The lowdown on the local comics scene

By NICKY HONIG
October 7, 2008 14:21
2 minute read.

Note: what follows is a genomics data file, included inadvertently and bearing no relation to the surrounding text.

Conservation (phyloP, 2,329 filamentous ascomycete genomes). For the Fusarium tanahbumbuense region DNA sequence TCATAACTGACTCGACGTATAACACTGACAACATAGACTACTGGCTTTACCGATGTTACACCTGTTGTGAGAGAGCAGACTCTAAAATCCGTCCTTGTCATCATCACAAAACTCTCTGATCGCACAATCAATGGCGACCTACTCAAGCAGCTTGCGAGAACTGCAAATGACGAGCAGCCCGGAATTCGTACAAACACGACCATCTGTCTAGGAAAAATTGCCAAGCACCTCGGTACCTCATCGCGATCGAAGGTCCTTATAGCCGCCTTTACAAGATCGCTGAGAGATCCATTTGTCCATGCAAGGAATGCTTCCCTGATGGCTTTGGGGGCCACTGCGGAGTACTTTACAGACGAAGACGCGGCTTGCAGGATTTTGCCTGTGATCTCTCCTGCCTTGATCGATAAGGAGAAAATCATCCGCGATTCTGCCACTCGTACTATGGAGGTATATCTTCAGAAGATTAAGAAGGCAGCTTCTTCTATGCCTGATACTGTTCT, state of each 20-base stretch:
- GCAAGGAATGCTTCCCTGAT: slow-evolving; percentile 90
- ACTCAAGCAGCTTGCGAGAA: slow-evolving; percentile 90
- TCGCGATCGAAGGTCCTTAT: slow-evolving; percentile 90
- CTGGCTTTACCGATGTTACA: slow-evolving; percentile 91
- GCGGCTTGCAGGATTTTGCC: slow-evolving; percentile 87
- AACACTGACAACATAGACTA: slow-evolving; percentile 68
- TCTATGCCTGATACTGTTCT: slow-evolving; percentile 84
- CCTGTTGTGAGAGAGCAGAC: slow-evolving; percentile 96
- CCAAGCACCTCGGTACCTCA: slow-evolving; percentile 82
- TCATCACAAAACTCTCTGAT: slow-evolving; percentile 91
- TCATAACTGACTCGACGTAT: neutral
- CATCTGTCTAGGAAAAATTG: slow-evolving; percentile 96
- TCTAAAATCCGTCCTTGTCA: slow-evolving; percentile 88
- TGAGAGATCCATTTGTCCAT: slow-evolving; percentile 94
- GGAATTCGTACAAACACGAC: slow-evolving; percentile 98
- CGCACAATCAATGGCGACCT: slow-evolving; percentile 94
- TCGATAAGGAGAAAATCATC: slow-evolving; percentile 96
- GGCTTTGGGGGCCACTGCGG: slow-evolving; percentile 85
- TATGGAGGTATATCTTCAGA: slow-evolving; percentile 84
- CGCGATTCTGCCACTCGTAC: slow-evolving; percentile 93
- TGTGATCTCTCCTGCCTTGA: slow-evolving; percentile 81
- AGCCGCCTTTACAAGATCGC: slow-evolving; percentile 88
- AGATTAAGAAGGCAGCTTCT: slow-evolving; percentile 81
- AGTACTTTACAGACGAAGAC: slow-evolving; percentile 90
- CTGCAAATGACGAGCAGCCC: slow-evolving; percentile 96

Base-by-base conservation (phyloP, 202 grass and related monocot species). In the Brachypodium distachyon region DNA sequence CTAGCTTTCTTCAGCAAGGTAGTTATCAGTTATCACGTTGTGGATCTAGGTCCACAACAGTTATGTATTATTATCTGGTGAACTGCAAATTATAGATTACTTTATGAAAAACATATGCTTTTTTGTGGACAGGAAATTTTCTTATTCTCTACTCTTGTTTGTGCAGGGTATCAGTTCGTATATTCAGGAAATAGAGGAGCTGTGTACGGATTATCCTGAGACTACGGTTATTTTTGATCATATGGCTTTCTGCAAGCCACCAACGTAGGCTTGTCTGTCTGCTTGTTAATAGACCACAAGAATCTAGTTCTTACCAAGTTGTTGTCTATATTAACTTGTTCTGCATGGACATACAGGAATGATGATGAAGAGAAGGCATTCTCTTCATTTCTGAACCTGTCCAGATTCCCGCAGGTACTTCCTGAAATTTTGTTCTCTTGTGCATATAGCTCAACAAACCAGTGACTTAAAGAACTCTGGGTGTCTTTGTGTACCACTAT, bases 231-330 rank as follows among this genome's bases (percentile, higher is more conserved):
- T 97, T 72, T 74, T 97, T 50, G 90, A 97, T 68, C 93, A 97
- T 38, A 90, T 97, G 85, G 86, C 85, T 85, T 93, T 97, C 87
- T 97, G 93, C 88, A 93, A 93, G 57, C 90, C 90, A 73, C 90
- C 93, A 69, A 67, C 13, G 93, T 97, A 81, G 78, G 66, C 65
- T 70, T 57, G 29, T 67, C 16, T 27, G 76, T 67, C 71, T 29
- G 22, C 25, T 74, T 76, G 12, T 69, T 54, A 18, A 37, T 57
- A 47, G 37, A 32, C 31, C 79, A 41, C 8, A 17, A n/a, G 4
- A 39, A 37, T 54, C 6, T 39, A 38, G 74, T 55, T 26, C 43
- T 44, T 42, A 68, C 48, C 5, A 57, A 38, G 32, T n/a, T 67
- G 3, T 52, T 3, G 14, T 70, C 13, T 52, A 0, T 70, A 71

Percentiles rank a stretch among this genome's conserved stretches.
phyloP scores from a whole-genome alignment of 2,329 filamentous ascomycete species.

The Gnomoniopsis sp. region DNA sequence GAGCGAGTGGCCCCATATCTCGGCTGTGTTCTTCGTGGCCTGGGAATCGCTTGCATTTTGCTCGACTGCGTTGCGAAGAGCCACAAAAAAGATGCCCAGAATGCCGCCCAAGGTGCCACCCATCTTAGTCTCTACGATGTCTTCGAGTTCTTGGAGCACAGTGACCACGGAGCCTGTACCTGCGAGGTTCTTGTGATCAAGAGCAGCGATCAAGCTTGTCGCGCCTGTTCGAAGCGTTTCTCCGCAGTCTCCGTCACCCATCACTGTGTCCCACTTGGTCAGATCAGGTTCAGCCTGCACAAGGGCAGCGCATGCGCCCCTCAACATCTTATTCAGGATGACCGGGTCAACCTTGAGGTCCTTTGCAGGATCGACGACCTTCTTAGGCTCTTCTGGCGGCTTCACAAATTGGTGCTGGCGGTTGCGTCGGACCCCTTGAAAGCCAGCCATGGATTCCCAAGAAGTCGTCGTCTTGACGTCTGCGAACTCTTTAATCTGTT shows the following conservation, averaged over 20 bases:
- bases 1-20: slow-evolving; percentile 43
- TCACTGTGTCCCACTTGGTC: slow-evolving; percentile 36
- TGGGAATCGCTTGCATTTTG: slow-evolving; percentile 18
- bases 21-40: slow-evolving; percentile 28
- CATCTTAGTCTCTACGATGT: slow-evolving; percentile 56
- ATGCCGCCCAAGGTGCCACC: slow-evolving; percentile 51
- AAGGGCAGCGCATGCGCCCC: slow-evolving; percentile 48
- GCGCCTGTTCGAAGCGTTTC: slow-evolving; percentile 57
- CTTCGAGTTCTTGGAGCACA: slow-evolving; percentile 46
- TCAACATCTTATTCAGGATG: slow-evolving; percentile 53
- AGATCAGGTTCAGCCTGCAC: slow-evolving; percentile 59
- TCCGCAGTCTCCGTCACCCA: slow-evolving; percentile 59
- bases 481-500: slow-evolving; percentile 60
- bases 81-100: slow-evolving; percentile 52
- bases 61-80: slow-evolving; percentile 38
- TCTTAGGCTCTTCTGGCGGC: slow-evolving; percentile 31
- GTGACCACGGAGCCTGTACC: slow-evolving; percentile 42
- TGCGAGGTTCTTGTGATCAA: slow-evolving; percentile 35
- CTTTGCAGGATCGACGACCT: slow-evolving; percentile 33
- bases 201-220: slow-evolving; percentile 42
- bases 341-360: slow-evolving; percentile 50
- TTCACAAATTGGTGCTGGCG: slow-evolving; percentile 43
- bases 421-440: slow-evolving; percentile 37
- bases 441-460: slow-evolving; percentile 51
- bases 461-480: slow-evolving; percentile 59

Connoisseurs used to have to rely on private orders, but now that there¹s a broader Israeli comics-reading public several stores have opened that cater specifically to it. d'ash checked out Comikaza in Tel-Aviv's downtown Dizengoff Center and spoke to Shay Brog and Daniel Shacham, who were on duty that day. When did Israel¹s comic-book industry really get going? The pioneers of the Israeli comic scene from the '40s through the '60s frequently focused on Zionist historical content. Then came the classics from the fathers of the contemporary comic, Giora Rotman, Dudu Geva and Michel Kishka. American comics of the super-hero genre developed an enthusiastic following, but still Israel had few mainstream comics of its own, one exception being the ultra-patriotic Uri On created by American immigrant Michael Netzer. Uri Fink's parody Sabraman was even more successful. In the early '80s, Fink produced his zany irreverent teenage series Zbeng. It was the first Israeli comic to provide a full-time living for its creator. The Penguin Deviations of the 1990s are considered the Golden Age of the Israeli comic, though in theme they belong largely to the underground-alternative category. Israeli comics have really evolved in reverse order from what's common elsewhere. The norm is for mainstream comics to branch out into the alternative mode. Here, the conventional middle-of-the-road comic is the late-comer. Do Israeli comics have universal appeal? Several publications by contemporary artists, as well as from 'old-timers' like Uri Fink, have come out in English and French. Shay Charka has specialized in comics for religious kids while the twins Asaf and Tomer Hanuka have published comics in America and France. Rutu Modan's latest work Exit Wounds, a personal graphic novel, won the highest honor in the comics world, this year's Eisner Award for the Best New Graphic Novel. The book was written in English and is only now coming out in Hebrew. Young creator Dorit Maya Gur, the first-ever Israeli graduate of the Joe Kubert School of Comics in the US, is scoring a hit with her parody super-hero Falafelman. Many comics have Judaism and Kabala themes while others are Mossad-inspired spy stories. Then again, Israeli society is very political and that translates into our comics: Uri Fink has put out a comic about the Second Lebanon War. How do Israeli comics measure up to American artistic standards? The drawing and inking qualities in some local comics are very high, but we aren¹t quite there yet. Remember that American comics are mass-produced on real assembly lines: Some staffers sketch, others ink, others write the text. Yet another crew puts the plot together. In contrast, most Israeli comics are a single-person production. The writer plots, sketches, inks and composes the text. So, if you have a good sketcher who can't ink, he ruins his own work. And while local comics are now printed at regular commercial presses, they're independent ventures that generally can't afford a slick, glossy finish.


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